Is watching TV good for you? The research is surprising
Watching TV could easily be seen as a mindless timewaster that encourages people to slip into a warm Jacuzzi of lazy escapism. It’s common knowledge that the binge-watching trend keeps people on the couch for hours as they double fist junk food — overeating and lack of exercise, the bane of nutritionists and clogged arteries.
But research into the benefits of watching TV paints a different picture. According to recent studies, watching TV is good for you in a surprising number of ways. Researchers have found some unexpected answers to the following questions about the beneficial effects of watching TV:
- What are the benefits of watching TV?
- Is watching TV bad for you?
- Does TV have bad effects?
- What are the brain benefits of subtitles?
Enhances Feelings of Belonging
According to researchers, the benefits of watching TV depend on what you watch. Shira Gabriel, a professor of psychology at Buffalo University, points out how watching classic feel-good sitcoms gives people a sense of belonging. “There’s this strong, very old evolutionary system in us that pulls us towards wanting these comforting narratives,” she says.
In her research, Gabriel has found a link between watching TV and the innate need to belong to larger groups for survival. Humans find comfort in stories, which is based on a primitive drive that happens on an unconscious level, she says.
This could explain why retro TV shows saw a significant increase in viewers during the pandemic. Stressed people locked in their homes were craving a piece of nostalgia for the carefree good old days, and rewatching classic TV comedies were the perfect remedy. “While the comedy genre is always popular, comedy viewing over the past year highlights a resurgent of nostalgia programming,” the 2021 Nielsen report states.
Restores and Energizes
In contrast to rewatching comedy favorites, tuning in to a new show requires the viewer to pay close attention. There are new characters and fictional universes to warm up to. Consequently, a new show can be too much for those that come home exhausted from a full day of work.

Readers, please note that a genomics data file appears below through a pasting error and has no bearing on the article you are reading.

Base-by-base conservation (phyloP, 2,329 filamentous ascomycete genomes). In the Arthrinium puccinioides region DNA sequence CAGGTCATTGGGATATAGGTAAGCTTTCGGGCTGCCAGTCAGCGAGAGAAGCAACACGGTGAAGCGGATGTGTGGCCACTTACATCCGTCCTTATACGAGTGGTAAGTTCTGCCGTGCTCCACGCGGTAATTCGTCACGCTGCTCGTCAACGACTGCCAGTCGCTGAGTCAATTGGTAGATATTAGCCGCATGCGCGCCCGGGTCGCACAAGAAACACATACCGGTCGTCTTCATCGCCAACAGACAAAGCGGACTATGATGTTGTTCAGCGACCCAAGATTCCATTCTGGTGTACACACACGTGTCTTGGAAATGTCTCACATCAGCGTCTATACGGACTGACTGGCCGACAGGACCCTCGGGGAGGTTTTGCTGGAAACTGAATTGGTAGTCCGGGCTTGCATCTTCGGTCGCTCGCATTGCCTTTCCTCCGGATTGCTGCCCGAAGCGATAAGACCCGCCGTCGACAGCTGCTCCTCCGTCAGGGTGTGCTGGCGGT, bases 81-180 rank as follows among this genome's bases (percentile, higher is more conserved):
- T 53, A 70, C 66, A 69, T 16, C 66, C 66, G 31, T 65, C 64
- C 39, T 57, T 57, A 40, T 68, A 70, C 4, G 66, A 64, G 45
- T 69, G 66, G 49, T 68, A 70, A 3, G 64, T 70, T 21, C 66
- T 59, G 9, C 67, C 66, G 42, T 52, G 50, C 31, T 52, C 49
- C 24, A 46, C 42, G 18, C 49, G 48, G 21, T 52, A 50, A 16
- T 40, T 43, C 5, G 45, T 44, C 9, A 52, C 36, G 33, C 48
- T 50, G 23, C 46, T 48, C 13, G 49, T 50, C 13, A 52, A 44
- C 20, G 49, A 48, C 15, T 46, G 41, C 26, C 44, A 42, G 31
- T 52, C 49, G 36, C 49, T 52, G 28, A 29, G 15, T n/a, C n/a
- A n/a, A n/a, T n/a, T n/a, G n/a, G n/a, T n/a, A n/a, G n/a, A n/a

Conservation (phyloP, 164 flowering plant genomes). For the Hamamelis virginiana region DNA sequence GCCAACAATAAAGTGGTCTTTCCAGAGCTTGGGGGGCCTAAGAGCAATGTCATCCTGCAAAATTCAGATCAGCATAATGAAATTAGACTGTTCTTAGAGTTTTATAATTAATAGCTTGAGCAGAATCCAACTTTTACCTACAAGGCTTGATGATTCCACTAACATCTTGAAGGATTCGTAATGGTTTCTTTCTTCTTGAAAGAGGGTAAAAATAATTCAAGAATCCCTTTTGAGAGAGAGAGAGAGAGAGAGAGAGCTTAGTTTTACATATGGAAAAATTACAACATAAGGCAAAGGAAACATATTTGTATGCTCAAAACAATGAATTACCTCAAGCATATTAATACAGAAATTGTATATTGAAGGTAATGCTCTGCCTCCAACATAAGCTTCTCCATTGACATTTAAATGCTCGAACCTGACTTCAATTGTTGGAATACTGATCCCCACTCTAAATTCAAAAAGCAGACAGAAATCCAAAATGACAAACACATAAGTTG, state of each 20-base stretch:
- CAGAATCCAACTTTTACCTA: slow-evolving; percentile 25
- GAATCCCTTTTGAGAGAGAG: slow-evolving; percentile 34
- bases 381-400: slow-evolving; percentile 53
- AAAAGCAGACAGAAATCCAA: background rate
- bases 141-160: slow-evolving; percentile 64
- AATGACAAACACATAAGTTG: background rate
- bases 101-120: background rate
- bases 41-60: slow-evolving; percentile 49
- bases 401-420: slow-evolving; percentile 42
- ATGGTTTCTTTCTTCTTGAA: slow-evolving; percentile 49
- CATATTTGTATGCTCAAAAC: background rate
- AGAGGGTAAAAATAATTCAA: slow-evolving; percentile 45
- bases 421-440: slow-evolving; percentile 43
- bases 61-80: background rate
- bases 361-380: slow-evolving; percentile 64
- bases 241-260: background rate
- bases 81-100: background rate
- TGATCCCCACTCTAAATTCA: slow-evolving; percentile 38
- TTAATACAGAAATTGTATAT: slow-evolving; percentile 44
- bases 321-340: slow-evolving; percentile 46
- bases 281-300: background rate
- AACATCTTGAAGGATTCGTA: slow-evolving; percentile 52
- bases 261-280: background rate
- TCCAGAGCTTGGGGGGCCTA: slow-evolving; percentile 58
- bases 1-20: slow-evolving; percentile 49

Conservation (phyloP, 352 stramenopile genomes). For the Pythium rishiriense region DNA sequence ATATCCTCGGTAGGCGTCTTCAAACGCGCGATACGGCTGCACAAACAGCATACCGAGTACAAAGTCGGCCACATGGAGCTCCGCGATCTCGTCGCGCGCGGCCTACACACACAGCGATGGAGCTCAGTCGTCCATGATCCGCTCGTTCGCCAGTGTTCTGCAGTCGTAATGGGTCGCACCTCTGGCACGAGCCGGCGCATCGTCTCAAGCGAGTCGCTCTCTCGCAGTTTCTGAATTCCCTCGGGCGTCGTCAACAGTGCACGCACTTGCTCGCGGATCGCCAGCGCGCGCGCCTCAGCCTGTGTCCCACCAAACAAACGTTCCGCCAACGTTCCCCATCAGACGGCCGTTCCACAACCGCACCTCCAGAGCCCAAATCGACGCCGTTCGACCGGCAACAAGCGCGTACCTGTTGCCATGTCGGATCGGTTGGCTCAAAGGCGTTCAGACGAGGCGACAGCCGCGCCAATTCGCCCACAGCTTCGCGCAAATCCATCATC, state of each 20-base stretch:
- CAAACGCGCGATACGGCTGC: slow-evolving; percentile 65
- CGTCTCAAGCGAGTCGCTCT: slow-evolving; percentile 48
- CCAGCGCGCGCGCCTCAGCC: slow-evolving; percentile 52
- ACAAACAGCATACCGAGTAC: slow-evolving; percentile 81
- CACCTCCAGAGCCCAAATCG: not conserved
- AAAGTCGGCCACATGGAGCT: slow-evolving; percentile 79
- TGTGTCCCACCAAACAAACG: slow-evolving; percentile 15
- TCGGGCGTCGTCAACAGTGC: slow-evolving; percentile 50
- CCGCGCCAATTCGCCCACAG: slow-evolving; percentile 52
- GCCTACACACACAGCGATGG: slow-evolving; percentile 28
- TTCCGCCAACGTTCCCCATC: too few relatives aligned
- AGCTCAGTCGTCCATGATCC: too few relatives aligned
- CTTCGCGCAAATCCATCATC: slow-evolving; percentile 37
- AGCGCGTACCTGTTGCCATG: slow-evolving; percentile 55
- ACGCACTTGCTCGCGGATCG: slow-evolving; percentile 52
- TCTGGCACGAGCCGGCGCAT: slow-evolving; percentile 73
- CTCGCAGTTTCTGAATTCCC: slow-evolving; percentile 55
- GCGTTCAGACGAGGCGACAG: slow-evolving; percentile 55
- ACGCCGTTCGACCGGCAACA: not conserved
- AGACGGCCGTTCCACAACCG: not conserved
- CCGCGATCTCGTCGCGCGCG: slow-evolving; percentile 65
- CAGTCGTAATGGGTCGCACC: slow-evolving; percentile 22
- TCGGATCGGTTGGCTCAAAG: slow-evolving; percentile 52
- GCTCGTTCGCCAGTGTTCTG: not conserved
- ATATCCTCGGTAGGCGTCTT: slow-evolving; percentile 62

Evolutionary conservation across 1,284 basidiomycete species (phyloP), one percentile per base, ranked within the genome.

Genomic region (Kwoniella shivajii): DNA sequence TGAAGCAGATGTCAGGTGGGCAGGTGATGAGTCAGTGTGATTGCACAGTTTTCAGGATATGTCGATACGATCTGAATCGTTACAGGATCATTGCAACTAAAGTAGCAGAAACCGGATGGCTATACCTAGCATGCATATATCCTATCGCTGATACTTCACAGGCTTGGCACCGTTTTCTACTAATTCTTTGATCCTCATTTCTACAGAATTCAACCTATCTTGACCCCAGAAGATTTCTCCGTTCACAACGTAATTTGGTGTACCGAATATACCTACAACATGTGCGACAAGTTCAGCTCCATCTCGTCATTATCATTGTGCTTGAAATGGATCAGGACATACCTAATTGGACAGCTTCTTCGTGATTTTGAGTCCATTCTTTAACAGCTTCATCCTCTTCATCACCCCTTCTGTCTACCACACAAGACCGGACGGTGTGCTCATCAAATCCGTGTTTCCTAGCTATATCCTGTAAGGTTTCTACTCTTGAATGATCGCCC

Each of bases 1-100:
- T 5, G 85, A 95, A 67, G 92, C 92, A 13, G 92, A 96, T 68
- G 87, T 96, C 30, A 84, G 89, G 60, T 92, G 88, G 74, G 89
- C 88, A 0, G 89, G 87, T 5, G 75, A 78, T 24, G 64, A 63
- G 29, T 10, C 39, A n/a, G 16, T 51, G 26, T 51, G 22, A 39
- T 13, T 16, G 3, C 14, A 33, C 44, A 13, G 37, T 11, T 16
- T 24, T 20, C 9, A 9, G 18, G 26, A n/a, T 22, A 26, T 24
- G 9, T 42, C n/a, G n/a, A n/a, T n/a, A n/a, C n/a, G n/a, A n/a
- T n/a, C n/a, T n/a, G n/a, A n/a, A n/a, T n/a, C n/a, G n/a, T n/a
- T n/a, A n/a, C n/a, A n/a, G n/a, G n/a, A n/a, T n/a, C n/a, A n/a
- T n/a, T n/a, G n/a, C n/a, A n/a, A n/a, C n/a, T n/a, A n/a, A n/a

Jaye Derrick, a professor of psychology at the University of Houston, found that rewatching TV shows helped re-energize people and restore feelings of self-control. In one study, college students that completed a draining writing assignment were more likely to watch familiar shows instead of new ones. They also reported feeling better after watching.
Creates a Sense of Community
Similar to the positive effects of watching sports, which is outlined in the article on the Vidgo blog The Stream, “Experts Say Watching Sports is Good for You,” watching TV has benefits because it helps create a sense of community.
One-sided attachments to people on TV, known as parasocial relationships, have a social function. As Gabriel explains, “Through the television shows that we watch or the movies or the books that we read, even celebrities that we read about online, they can give us a sense of connection.”
The benefits of rewatching TV shows are also supported in a 2021 research article. The study found that viewers reported good feelings of being in other people’s company but without being subjected to rejection or the hassle of scheduling an in-person interaction. “They are there whenever we need them, whenever we ask,” says Raymond A. Mar, a professor of psychology at York University and co-author of the study.
The Dark Side of TV: Viewer Discretion is Advised
Choosing entertainment to stream is like wandering the aisles of a grocery store. You don’t want to pile your cart with mountains of junk food, just as you don’t want to watch shows that negatively affect your unconscious mind.
Watching TV can have subtle unconscious effects that you might not even realize. For example, in the article “Suffering From Post Cinematic Stress Disorder?”, studies have found that watching violent birth scenes, an all-too-common trope, can cause women to develop irrational fears and unrealistic expectations of childbirth.
Also, the fake love portrayed in the rom-com industrial complex can set couples up for failure when high expectations are unconsciously developed, and later on, they aren’t satisfied in their real-life relationships.
Being unconsciously or mindfully influenced by TV shows or movies is not always a bad thing. In fact, it can be the catalyst people need to get out of toxic scenarios. In another study, 33% of viewers reported that watching a show or movie inspired them to seriously consider leaving a relationship.
The End Credits
Is watching TV good for you? Just like resisting too much junk food at the grocery store, the benefits of watching TV all depend on what you choose. So, grab the remote and get a dose of feel-good medicine when you rewatch beloved shows from days of yore.
Vidgo subscribers can enjoy access to popular classic comedies along with the best in sports, news, and entertainment with 150+ channels and thousands of on demand shows and movies. Discover other positive effects of watching TV on the Vidgo blog The Stream such as The Surprising Brain Benefits of Subtitles.